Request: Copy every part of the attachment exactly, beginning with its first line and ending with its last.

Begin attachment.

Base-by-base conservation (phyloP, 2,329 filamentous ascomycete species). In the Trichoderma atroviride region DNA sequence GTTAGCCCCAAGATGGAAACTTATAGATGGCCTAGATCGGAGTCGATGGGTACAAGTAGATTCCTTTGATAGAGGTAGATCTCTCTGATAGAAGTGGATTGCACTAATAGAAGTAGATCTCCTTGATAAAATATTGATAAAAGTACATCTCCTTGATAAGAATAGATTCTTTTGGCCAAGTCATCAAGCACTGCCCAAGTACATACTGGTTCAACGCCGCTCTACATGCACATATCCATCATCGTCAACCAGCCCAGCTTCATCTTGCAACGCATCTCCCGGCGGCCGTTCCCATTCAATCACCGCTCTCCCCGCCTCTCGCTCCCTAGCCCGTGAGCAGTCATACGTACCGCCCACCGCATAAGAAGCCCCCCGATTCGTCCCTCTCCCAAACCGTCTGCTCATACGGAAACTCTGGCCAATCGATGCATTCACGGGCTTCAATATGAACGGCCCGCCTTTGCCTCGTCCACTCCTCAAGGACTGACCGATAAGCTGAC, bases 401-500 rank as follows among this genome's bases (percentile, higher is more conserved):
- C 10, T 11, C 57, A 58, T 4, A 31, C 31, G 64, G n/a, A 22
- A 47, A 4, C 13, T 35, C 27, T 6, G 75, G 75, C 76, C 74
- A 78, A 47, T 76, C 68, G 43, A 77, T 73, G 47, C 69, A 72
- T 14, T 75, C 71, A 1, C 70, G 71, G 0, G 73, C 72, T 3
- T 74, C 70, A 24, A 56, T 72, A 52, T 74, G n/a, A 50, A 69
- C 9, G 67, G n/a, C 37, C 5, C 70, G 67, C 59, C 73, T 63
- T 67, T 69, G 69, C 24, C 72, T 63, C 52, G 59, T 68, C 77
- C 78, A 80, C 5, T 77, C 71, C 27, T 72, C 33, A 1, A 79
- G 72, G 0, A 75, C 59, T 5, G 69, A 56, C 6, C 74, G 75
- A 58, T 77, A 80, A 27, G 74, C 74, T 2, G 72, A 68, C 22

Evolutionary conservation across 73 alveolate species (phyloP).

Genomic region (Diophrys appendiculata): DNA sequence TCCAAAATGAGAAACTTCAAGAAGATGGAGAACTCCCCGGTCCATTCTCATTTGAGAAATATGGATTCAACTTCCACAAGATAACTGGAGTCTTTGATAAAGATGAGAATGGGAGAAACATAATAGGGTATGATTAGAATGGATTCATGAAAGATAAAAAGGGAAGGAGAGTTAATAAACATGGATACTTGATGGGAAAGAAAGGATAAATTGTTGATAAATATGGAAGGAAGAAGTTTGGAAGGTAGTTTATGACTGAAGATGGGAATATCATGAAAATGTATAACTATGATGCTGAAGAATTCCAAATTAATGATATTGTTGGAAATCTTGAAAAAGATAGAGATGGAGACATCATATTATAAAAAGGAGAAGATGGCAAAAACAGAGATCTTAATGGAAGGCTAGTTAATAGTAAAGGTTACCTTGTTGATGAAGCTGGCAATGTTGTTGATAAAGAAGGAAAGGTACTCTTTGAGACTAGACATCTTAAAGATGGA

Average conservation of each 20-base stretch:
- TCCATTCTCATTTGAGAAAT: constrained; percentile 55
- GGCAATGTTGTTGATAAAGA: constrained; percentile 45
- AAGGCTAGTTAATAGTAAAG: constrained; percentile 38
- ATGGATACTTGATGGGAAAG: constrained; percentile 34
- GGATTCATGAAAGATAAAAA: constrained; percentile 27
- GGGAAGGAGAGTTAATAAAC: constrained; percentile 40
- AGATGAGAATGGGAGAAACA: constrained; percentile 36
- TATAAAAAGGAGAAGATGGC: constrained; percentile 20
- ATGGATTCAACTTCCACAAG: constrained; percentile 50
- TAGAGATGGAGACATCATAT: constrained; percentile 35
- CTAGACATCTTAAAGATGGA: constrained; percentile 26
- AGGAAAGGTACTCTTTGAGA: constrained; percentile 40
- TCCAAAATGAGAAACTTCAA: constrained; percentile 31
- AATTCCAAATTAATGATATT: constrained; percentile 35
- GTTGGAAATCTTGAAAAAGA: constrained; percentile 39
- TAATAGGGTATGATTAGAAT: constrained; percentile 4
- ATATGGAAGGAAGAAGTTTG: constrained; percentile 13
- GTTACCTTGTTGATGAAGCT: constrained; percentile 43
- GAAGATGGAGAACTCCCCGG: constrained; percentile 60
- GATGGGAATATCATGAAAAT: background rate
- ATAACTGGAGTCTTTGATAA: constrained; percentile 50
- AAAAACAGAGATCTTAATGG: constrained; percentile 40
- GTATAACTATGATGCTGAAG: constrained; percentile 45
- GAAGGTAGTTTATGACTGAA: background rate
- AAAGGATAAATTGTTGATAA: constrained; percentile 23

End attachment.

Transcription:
Base-by-base conservation (phyloP, 2,329 filamentous ascomycete species). In the Trichoderma atroviride region DNA sequence GTTAGCCCCAAGATGGAAACTTATAGATGGCCTAGATCGGAGTCGATGGGTACAAGTAGATTCCTTTGATAGAGGTAGATCTCTCTGATAGAAGTGGATTGCACTAATAGAAGTAGATCTCCTTGATAAAATATTGATAAAAGTACATCTCCTTGATAAGAATAGATTCTTTTGGCCAAGTCATCAAGCACTGCCCAAGTACATACTGGTTCAACGCCGCTCTACATGCACATATCCATCATCGTCAACCAGCCCAGCTTCATCTTGCAACGCATCTCCCGGCGGCCGTTCCCATTCAATCACCGCTCTCCCCGCCTCTCGCTCCCTAGCCCGTGAGCAGTCATACGTACCGCCCACCGCATAAGAAGCCCCCCGATTCGTCCCTCTCCCAAACCGTCTGCTCATACGGAAACTCTGGCCAATCGATGCATTCACGGGCTTCAATATGAACGGCCCGCCTTTGCCTCGTCCACTCCTCAAGGACTGACCGATAAGCTGAC, bases 401-500 rank as follows among this genome's bases (percentile, higher is more conserved):
- C 10, T 11, C 57, A 58, T 4, A 31, C 31, G 64, G n/a, A 22
- A 47, A 4, C 13, T 35, C 27, T 6, G 75, G 75, C 76, C 74
- A 78, A 47, T 76, C 68, G 43, A 77, T 73, G 47, C 69, A 72
- T 14, T 75, C 71, A 1, C 70, G 71, G 0, G 73, C 72, T 3
- T 74, C 70, A 24, A 56, T 72, A 52, T 74, G n/a, A 50, A 69
- C 9, G 67, G n/a, C 37, C 5, C 70, G 67, C 59, C 73, T 63
- T 67, T 69, G 69, C 24, C 72, T 63, C 52, G 59, T 68, C 77
- C 78, A 80, C 5, T 77, C 71, C 27, T 72, C 33, A 1, A 79
- G 72, G 0, A 75, C 59, T 5, G 69, A 56, C 6, C 74, G 75
- A 58, T 77, A 80, A 27, G 74, C 74, T 2, G 72, A 68, C 22

Evolutionary conservation across 73 alveolate species (phyloP).

Genomic region (Diophrys appendiculata): DNA sequence TCCAAAATGAGAAACTTCAAGAAGATGGAGAACTCCCCGGTCCATTCTCATTTGAGAAATATGGATTCAACTTCCACAAGATAACTGGAGTCTTTGATAAAGATGAGAATGGGAGAAACATAATAGGGTATGATTAGAATGGATTCATGAAAGATAAAAAGGGAAGGAGAGTTAATAAACATGGATACTTGATGGGAAAGAAAGGATAAATTGTTGATAAATATGGAAGGAAGAAGTTTGGAAGGTAGTTTATGACTGAAGATGGGAATATCATGAAAATGTATAACTATGATGCTGAAGAATTCCAAATTAATGATATTGTTGGAAATCTTGAAAAAGATAGAGATGGAGACATCATATTATAAAAAGGAGAAGATGGCAAAAACAGAGATCTTAATGGAAGGCTAGTTAATAGTAAAGGTTACCTTGTTGATGAAGCTGGCAATGTTGTTGATAAAGAAGGAAAGGTACTCTTTGAGACTAGACATCTTAAAGATGGA

Average conservation of each 20-base stretch:
- TCCATTCTCATTTGAGAAAT: constrained; percentile 55
- GGCAATGTTGTTGATAAAGA: constrained; percentile 45
- AAGGCTAGTTAATAGTAAAG: constrained; percentile 38
- ATGGATACTTGATGGGAAAG: constrained; percentile 34
- GGATTCATGAAAGATAAAAA: constrained; percentile 27
- GGGAAGGAGAGTTAATAAAC: constrained; percentile 40
- AGATGAGAATGGGAGAAACA: constrained; percentile 36
- TATAAAAAGGAGAAGATGGC: constrained; percentile 20
- ATGGATTCAACTTCCACAAG: constrained; percentile 50
- TAGAGATGGAGACATCATAT: constrained; percentile 35
- CTAGACATCTTAAAGATGGA: constrained; percentile 26
- AGGAAAGGTACTCTTTGAGA: constrained; percentile 40
- TCCAAAATGAGAAACTTCAA: constrained; percentile 31
- AATTCCAAATTAATGATATT: constrained; percentile 35
- GTTGGAAATCTTGAAAAAGA: constrained; percentile 39
- TAATAGGGTATGATTAGAAT: constrained; percentile 4
- ATATGGAAGGAAGAAGTTTG: constrained; percentile 13
- GTTACCTTGTTGATGAAGCT: constrained; percentile 43
- GAAGATGGAGAACTCCCCGG: constrained; percentile 60
- GATGGGAATATCATGAAAAT: background rate
- ATAACTGGAGTCTTTGATAA: constrained; percentile 50
- AAAAACAGAGATCTTAATGG: constrained; percentile 40
- GTATAACTATGATGCTGAAG: constrained; percentile 45
- GAAGGTAGTTTATGACTGAA: background rate
- AAAGGATAAATTGTTGATAA: constrained; percentile 23